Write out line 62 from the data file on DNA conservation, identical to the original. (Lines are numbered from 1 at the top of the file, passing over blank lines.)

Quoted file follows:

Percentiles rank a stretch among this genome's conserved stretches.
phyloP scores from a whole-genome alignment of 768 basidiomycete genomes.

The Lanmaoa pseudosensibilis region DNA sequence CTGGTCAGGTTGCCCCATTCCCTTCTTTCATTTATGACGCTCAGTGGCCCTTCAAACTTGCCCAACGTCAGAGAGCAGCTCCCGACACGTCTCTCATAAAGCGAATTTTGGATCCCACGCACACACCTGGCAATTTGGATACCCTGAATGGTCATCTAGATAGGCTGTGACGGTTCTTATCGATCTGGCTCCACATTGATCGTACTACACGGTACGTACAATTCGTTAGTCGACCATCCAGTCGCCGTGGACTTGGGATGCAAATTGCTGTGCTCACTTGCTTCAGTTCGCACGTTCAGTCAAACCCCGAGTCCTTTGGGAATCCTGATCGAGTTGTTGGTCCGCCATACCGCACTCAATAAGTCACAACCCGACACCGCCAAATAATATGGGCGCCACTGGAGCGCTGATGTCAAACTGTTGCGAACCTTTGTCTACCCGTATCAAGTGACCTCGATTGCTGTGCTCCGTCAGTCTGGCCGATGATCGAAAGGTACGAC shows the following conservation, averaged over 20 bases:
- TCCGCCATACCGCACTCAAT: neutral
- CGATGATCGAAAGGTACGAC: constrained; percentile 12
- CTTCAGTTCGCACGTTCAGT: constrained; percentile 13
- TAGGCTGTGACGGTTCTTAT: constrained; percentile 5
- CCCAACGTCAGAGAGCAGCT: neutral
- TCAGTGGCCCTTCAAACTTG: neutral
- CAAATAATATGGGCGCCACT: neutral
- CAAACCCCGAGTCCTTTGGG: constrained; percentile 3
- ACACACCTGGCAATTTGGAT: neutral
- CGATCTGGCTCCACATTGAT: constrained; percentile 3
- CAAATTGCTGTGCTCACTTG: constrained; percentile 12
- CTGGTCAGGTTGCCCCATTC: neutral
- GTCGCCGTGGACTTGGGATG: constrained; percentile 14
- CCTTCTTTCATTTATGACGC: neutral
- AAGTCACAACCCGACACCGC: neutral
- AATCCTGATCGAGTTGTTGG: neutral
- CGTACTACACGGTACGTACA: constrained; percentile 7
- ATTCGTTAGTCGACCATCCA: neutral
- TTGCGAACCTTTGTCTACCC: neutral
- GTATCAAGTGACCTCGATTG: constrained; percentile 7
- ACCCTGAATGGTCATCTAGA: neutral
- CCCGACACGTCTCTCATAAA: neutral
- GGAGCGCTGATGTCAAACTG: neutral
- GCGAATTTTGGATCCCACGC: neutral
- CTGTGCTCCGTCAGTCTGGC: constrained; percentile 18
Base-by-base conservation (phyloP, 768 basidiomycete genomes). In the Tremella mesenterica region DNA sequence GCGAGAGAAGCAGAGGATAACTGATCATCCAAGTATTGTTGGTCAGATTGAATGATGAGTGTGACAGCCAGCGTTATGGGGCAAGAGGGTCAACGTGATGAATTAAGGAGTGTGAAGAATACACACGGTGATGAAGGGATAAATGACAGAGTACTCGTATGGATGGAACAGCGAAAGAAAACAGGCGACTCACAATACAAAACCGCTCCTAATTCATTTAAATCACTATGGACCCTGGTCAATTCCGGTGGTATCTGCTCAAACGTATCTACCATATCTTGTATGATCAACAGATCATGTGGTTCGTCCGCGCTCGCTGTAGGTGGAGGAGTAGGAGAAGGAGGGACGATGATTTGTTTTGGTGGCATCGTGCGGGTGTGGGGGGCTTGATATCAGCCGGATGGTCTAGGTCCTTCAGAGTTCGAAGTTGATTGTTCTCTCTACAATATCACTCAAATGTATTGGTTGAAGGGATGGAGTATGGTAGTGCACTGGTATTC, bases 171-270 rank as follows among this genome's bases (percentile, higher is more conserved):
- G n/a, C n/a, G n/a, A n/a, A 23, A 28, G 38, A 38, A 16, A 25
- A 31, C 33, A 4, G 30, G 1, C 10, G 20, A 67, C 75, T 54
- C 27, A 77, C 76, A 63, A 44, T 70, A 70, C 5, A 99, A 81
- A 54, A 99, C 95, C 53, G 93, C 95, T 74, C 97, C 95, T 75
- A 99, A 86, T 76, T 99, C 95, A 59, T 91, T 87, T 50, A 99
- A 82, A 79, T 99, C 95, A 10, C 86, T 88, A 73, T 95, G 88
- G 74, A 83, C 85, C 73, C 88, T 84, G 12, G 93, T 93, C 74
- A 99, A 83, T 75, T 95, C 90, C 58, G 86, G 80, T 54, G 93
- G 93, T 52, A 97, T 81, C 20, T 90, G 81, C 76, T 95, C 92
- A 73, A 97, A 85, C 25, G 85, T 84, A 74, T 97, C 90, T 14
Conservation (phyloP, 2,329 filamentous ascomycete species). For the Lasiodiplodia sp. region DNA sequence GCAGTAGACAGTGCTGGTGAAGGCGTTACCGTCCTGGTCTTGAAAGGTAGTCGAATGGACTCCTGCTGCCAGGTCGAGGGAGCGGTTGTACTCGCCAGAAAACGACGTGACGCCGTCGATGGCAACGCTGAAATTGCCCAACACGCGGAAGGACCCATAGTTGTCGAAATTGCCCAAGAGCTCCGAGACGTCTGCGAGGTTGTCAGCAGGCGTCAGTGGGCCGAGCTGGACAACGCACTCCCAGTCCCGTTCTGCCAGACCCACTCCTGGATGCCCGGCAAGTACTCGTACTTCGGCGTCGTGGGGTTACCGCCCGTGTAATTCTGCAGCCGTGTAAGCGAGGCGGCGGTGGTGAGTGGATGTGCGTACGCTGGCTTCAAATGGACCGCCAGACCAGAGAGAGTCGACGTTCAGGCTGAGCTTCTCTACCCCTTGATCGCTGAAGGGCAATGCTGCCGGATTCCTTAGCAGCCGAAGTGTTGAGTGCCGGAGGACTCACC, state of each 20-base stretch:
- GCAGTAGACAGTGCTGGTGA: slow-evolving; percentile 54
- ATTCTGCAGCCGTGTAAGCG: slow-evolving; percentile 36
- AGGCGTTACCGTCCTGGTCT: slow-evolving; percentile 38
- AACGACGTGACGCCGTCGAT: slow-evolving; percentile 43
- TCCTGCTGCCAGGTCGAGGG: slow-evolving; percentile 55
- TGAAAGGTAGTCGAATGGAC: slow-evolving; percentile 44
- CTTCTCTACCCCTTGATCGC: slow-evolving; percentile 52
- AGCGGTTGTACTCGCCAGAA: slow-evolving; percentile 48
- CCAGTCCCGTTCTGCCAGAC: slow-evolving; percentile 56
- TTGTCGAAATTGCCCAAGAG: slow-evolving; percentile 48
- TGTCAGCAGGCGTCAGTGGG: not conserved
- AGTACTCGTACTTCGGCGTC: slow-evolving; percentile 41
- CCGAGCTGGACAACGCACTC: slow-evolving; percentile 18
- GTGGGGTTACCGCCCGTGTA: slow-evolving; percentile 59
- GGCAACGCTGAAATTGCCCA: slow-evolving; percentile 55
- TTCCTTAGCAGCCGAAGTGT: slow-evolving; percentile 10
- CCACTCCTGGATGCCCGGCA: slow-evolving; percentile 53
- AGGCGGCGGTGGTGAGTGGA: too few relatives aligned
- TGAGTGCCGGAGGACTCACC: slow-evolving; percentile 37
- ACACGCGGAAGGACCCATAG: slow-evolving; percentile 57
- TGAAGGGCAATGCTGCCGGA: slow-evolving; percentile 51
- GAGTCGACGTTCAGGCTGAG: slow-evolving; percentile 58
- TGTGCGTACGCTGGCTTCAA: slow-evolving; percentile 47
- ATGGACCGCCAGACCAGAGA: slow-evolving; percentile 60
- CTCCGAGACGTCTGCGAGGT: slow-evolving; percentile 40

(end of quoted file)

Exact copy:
- GAGTCGACGTTCAGGCTGAG: slow-evolving; percentile 58